Facts about Speckled Tortoise. "Scientific name for Homopus signatus". This tortoise is usually the smallest of all worlds extant tortoise and is also known as the speckled padloper or the speckled cape tortoise. The Speckled Tortoise belongs to the genus Homopus and is native to southern parts of Namibia and South Africa. The Speckled tortoise is typically restricted to small regions in Namaqualand and the arid habitats in the western parts of South Africa. In its natural habitats, the species lives on tiny succulent plantations found in between the rock outcrops.
The Speckled tortoise can grow to maximum lengths approximately 2 to 3 inches (5 to 7.6 cm) in males while the females experiences larger growth rates measuring up to about 4 inches (10 cm) in length. The Speckled Tortoise has a flattened brown to orange colored shell with serrated edges and covered in numerous black spot coloration. A distinguishable character between the males and the female species is that the male species usually has a distinctive concave belly.
The Speckled tortoise can be differentiated from the rest of other species by it’s the number of toes on its fore feet and speckles. The Speckled Tortoise displays a maximum of five toes on the fore feet unlike other species which have four toes on all the four feet.
Most of the tortoise species are often taken from their wild habitats to be kept in captivity. However, the Speckled Tortoise usually find it hard to tolerate the captivity conditions including the rapid change in habitat conditions and diet when taking from the wild. In captivity, the Speckled Tortoise, is often highly specialized in order to enhance its survival. It is important to note that the tortoise requires several needs including favorable humidity, nutrition and husbandry. In captivity, the Speckled Tortoise can feed on thinly sliced cucumber, grated pumpkin, courgettes, butternut, carrots, diced tomatoes and some fruits like paw-paws.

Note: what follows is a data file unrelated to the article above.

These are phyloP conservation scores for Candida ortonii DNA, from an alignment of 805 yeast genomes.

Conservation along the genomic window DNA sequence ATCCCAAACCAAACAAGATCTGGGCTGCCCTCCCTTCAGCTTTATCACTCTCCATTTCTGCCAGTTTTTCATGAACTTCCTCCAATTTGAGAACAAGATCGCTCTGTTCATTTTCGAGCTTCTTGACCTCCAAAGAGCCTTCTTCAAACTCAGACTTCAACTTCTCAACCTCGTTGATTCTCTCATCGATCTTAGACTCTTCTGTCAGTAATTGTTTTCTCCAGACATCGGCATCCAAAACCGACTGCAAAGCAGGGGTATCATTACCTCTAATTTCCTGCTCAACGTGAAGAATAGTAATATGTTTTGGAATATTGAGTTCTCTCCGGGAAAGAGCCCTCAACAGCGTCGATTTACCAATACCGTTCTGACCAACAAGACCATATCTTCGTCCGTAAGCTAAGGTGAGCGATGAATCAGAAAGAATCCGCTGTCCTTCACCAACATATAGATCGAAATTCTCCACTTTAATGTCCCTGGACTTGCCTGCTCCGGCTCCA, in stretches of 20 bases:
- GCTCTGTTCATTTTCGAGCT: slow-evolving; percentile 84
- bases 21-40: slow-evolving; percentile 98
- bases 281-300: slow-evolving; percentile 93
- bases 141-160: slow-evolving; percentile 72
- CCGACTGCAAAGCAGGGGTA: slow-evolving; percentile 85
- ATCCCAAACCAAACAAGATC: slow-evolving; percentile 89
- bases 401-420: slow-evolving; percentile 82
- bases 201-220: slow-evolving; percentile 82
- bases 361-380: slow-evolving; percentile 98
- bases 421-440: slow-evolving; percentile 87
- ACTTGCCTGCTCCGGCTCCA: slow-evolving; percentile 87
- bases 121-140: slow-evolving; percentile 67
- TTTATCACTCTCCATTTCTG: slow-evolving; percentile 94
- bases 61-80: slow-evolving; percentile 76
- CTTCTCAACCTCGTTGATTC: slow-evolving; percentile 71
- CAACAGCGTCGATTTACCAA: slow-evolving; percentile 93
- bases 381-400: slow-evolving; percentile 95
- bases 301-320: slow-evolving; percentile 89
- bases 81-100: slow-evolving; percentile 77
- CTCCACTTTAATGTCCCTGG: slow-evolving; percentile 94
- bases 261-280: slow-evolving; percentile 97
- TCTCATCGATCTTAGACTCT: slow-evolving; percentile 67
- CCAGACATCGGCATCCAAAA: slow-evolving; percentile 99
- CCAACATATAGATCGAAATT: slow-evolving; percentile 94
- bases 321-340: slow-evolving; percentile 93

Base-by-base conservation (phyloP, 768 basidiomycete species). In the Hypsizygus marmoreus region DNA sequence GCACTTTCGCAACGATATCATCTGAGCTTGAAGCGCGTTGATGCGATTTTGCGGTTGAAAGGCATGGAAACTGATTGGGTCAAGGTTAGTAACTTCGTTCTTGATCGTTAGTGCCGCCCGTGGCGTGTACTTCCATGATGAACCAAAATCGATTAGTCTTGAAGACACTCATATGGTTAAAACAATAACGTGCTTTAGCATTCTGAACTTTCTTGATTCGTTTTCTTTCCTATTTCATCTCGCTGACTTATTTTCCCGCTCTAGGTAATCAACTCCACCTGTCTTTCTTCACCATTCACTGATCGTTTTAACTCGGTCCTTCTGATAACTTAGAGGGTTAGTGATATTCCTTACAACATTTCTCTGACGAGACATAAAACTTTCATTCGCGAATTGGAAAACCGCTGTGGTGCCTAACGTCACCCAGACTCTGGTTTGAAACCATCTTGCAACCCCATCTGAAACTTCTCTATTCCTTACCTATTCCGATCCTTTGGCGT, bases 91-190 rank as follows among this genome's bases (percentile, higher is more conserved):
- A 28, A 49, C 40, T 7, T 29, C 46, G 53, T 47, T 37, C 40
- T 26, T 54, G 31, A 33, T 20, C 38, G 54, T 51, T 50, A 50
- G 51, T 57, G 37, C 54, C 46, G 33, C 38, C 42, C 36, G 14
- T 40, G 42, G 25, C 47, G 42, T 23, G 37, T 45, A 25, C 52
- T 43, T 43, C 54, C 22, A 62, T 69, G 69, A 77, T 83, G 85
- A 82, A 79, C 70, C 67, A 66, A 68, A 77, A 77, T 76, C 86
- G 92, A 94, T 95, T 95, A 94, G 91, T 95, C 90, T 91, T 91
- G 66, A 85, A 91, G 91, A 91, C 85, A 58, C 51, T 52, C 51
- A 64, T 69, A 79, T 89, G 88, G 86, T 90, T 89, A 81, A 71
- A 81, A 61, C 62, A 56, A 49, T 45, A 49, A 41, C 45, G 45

It is important to note that the Speckled Tortoise requires to be fed early in the morning, removing any left over food materials before lunch hours. In addition, mineral supplements require to be added to the Speckled Tortoise food materials each week. However, the enclosure requires to be kept dry throughout. Some of the Speckled Tortoise will hide by creating shallow burrows in the sand and can remain in hiding for long periods of time. The Speckled Tortoise often becomes passive during winter periods. However, it becomes aggressive and active in spring and tends to eat and drink too much. In captivity, the water levels require to be maintained at the height of the tortoise plastron in order to encourage the intake of water.
The Speckled tortoise likes to bask in the sun for long hours. However during winter periods, the heat from the sun may not be strong enough to warm the body. A heater or lamp of temperatures between 77 to 86 f (25 to 30 degrees Celsius) can be used to help the tortoise to attain the body warmth capacity.
The Speckled tortoise is often threatened by habitat destruction's, poaching and traffic on busy roads. The Speckled Tortoise has been registered in the non-commercial studbooks in Namibia and South Africa thereby making its hunting activities to be illegal.